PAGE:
Prissy And The Beast Essay, Research Paper
School shootings, bombings, rape, and murder are words that are commonly seen in newspaper headlines and heard on the morning news. To most people these acts seem like senseless violence. However, writers like Joyce Carol Oates and Flannery O’Connor use these same violent images to deliver a powerful moral message. Their stories “Where Are You Going, Where Have You Been?” and “A Good Man is Hard to Find” are very comparable in the lessons that they teach.
Joyce Carol Oates’s “Where Are You Going, Where Have You Been” begins with the introduction of it’s main character, Connie, a fifteen year- old girl. Oates makes Connie’s vanity quiet well know by telling the reader that Connie has the “habit of craning her neck to glance into mirrors”. Indeed, it is this vanity and Connie’s innocence that places her right in the path of Arnold Friend. Arnold will confirm this by telling Connie that there is nothing else for “a pretty girl like you but to be sweet and give in.” In fact, critics generally interpret this story as Connie’s initiation into evil.
What’s in a name? If you’re talking about one of Joyce Carol Oates’s characters, a name can say a lot. Arnold Friend’s name can be interpreted as “aren’t no friend” or “A. Friend” (Johnson 150). Either way his is a demonic figure that represents the death of Connie’s spirit. In fact, Arnold Friend is based on a serial killer know as “The Pied Piper of Tucson.” As Oates reports, this “tabloid psychopath” specialized in “the seduction and occasional murder of teenage girls” (Wesley). The Pied Piper was in his thirties; yet, he managed to counterfeit teenage dress, talk, and behavior. He also stuffed rags into his leather boots to give him height. These elements of the Pied Piper’s behavior are very obvious in Oates’s portrayal of Arnold Friend (Johnson 148).
Joyce Carol Oates dedicated “Where Are You Going, Where Have You Been” to Bob Dylan. His song “It’s All Over Now, Baby Blue” was her inspiration. The many lines from Dylan’s song obviously influenced the story (see appendix A).
The vagabond who’s rapping at your door
Is standing in clothes that you once wore.
However, the mood and tone of the story also reveal more subtle connections (Davidson).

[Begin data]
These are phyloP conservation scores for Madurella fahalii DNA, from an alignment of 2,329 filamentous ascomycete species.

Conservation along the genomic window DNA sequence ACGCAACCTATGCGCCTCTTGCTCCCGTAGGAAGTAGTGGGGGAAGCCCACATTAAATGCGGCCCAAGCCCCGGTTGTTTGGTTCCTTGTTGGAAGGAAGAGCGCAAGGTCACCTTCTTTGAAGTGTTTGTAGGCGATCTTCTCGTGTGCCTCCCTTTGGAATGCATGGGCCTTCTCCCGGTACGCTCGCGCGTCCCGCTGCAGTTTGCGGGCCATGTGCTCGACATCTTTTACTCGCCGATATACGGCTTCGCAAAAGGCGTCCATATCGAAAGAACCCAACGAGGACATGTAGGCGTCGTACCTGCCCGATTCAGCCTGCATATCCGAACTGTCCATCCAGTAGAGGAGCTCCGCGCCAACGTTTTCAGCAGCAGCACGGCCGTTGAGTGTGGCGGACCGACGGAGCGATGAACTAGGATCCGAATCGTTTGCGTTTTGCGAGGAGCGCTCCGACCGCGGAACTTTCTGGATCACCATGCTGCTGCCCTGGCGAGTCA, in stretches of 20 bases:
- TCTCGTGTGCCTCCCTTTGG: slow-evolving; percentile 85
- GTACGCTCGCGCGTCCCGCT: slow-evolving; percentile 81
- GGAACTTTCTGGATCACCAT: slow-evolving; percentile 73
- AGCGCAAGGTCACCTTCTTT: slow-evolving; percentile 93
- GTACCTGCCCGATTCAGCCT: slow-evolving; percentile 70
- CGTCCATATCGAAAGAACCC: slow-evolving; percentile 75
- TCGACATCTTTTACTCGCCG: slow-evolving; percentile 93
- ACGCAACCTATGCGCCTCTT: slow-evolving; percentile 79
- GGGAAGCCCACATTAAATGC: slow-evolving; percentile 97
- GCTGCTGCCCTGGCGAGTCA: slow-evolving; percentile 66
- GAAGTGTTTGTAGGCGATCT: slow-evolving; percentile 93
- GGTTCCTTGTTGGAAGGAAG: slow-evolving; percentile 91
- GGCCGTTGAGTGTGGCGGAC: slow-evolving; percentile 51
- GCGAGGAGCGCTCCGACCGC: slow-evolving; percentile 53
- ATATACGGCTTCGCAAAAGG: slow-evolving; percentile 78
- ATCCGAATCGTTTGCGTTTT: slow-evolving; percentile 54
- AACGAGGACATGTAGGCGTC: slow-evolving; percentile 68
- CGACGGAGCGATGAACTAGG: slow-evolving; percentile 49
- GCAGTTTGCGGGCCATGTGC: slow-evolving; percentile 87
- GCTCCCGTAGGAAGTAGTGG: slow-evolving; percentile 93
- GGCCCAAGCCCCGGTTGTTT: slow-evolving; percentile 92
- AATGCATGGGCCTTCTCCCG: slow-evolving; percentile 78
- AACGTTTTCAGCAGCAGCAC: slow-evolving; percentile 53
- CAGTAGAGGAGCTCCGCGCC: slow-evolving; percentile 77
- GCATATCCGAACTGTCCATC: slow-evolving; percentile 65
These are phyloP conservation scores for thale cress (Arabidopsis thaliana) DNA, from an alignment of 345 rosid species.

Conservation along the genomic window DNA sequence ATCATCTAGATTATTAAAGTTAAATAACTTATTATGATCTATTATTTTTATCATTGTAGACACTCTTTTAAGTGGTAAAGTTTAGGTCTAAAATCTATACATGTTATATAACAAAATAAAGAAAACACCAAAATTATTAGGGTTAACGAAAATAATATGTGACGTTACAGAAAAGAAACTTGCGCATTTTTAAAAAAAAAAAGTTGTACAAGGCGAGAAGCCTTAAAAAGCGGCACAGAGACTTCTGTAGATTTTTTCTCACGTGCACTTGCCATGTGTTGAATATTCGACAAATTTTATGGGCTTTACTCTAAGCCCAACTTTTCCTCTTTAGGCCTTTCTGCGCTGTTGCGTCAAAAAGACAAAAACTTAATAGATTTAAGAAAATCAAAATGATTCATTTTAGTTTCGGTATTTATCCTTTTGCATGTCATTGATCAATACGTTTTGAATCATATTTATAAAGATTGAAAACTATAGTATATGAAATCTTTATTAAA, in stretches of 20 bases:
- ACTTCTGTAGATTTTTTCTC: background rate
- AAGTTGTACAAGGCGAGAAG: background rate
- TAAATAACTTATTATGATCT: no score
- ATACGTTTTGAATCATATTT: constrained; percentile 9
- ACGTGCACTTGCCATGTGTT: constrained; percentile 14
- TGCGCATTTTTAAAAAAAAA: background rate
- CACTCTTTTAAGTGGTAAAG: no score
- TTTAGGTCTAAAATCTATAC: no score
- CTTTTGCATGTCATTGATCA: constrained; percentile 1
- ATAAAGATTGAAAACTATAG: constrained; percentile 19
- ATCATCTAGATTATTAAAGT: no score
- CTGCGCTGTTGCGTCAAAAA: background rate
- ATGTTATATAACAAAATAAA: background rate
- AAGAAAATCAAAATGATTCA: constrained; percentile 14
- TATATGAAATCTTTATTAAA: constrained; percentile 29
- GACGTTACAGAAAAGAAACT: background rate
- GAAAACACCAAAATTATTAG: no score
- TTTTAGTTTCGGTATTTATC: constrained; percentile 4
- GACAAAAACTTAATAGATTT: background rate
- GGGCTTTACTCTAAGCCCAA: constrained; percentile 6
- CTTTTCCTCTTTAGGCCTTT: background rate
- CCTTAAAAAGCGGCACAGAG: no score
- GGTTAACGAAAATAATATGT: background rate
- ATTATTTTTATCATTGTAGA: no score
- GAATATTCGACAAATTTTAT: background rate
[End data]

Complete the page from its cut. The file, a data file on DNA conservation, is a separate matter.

“Where Are You Going, Where Have You Been” has also been made into a film called “Smooth Talk”. The film is based on the short story but is also expanded. Joyce Chopra and Tom Cole adapted the film. A great deal of emotion was focused on the relationship between Connie and her mother (Johnson 150). The original story had little to do with that relationship. Chopra found it necessary to alter want she called the story’s “unfilmable” conclusion (Wesley 255-62).
“My Sweet little blue-eyed girl, “ he said in a half- sung sigh that had nothing to do with [Connie’s] brown eyes but was taken up just the by the vast sunlit reaches of the land behind him and on all sides of him- so much land that Connie had never seen before and did not recognize except to know that she was going to it.
Instead, a fluffier fairytale ending is added. Connie is saved from her fated murder and returned to her family. Despite the alterations Joyce Carol Oates commented that she thought, “the film was extremely well done”.
Flannery O’Connor also begins her story “A Good Man is Hard to Find” with the introduction of Grandma, the main character. The grandmother appears to represent godliness and Christianity. She is said in the story to have “lacked comprehension, but… had a good heart”.
The old lady settled herself comfortably, removing her white cotton gloves and putting them up with her purse on the shelf in front of the window. The children’s mother still had on slacks and still had her head tied up in a green kerchief, but the grandmother had on a navy blue straw sailor hat with a bunch of white violets on the brim and a navy blue dress with a small white dot in the print. Her collars and cuffs were white organdy trimmed with lace and at her neckline she had pinned a purple spray of cloth violets containing a sachet. In case of an accident, anyone seeing her dead on the highway would know at once that she was a lady.